The previously oldest known script, in Hebrew, was from the period of King Hezekiah at the end of the 8th century BCE.

The inscription was engraved near the edge of the jar before it was fired, and only a fragment of it has been found, along with fragments of six large jars of the same type. The fragments were used to stabilize the earth fill under the second floor of the building they were discovered in.

An analysis of the jars’ clay composition indicates that they are all of a similar make, and probably originate in the central hill country near Jerusalem.

According to Prof. Ahituv, the inscription is not complete and probably wound around the jar’s shoulder, while the remaining portion is just the end of the inscription and one letter from the beginning.

This jar fragment from the time of Kings David and Solomon is the earliest alphabetical written text ever discovered in Jerusalem.

This jar fragment from the time of Kings David and Solomon is the earliest alphabetical written text ever discovered in Jerusalem.

King David Era Find ‘Buried’ by Authorities for Political Reasons

Friday, April 19th, 2013

The initial discovery was made by Benjamin Troper, the training coordinator of the Kfar Etzion field school, who suddenly, while aiding a troubled tourist down a deep cave south of Jerusalem, turned to look at the nearby wall and saw an ancient stone column.

“I had gone down that hole dozens of times,” Tropper told Makor Rishon, “but this was the first time, because I was helping the tourist, that I came down looking in that direction.”

What he saw was a bona fide ancient column with a capital, which he recognized from his years as tour guide and from the time he spent working in excavating ancient Jerusalem.

That’s the story of a remarkably rare archeological discovery, which no one has heard about. For some reason, possibly political, the Israeli authorities have been trying to silence this discovery which could usher in a breakthrough in our understanding of the periods of King David and his son, King Solomon.

The column capital Tropper ran, or rather climbed down into, is very likely part of a complete temple or palace buried underground.

Tropper, who expected nothing short of a medal for his fortunate discovery, called over the field school’s director, Yaron Rosenthal, who in turn alerted a senior employee of Israel’s Antiquities Authority. But no medals were to come any time soon.

The find is really big, according to Rosenthal. It may also be a singular opportunity to unearth a whole structure that hadn’t undergone “secondary use,” meaning that it hasn’t been altered by later dwellers of the area. Often, later period folks utilize the components of older structures as building blocks for their own structures.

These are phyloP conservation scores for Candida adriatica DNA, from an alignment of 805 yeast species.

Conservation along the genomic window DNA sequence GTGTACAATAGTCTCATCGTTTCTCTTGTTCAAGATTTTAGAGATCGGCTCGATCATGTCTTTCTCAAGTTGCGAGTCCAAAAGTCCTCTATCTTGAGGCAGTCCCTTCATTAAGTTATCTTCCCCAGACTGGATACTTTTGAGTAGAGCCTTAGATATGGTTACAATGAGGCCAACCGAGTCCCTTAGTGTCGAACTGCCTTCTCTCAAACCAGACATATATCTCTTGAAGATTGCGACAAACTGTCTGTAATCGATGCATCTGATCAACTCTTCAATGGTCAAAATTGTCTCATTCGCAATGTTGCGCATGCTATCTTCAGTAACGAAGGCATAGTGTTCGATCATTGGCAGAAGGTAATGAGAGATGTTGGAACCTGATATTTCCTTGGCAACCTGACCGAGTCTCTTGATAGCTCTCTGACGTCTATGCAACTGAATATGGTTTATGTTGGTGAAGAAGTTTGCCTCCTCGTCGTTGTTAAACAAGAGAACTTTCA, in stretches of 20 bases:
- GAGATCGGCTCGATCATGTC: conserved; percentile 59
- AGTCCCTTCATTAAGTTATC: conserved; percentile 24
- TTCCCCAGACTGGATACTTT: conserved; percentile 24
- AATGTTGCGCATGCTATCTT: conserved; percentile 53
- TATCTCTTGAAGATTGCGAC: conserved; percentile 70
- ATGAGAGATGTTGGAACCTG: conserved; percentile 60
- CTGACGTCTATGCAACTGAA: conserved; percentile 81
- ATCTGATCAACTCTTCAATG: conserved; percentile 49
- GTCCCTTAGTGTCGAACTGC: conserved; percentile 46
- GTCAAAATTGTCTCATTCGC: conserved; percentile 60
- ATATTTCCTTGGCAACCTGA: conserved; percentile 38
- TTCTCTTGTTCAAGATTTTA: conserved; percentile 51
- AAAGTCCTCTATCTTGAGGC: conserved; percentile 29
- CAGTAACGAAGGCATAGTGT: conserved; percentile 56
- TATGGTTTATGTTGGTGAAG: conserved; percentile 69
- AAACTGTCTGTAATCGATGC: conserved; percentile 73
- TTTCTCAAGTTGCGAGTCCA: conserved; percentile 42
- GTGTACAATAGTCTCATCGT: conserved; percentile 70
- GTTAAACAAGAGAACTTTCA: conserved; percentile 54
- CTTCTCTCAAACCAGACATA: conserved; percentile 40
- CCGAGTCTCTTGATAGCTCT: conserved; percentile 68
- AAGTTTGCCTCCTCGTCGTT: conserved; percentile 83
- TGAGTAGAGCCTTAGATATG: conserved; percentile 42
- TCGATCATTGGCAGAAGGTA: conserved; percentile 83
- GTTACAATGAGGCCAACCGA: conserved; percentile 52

But even better than that: there are still, to this day, raging debates between the school of archeologists who claim there was a great Jewish dynasty begun by David and Solomon, and the school that doubts there ever really existed two people by those names.

Rosenthal (you know which school he belongs to) believes the discovery will offer startling details about the everyday lives of those Jewish kings.

According to Rosenthal, the reaction of the Antiquities official was “astonishing.” He told him: “Yaron, please, you found it, but we know about it. Now forget the whole thing and keep your mouth shut.”

Apparently they’re very blunt over at Antiquities.

Later, Rosenthal found out that the authority had indeed been aware of the artifact for a year and a half. He is upset both for the fact that they avoided digging up the area to discover what’s down there, and for the fact that they took no steps to mark off the cave, to protect it from damage.

Over the past few months, the defense ministry was drawing the path of the section of the security fence that will separate the Palestinian Authority’s Bethlehem County from South Jerusalem. They knew about it at Antiquities, reports Makor Rishon, but kept mum and let the fence line be drawn about a hundred yards from the site, effectively leaving it in Palestinian hands.

According to Makor Rishon, Antiquities’ director-general Shuka Dorfman and former chief of the central front Gen. Avi Mizrahi were called in to look at the find, a year and a half ago and decided together to silence the discovery.

The question is, based on their track record, how respectful would the future owners of the area, the PA, of a site that could prove beyond doubt that it used to belong to a Jewish empire – the very empire the PA officially says never existed.

The Antiquities Authority’s response to the Makor Rishon inquiry has been that it is aware of the situation and is already making efforts to excavate the important find, while cooperating with all relevant entities.

That’s a huge relief.

Incidentally, inside the cave where the exposed column capital is situated, there is a water hole, where local Arab children go bathing. How long before one of them discovers the ancient relic and calls his daddy over?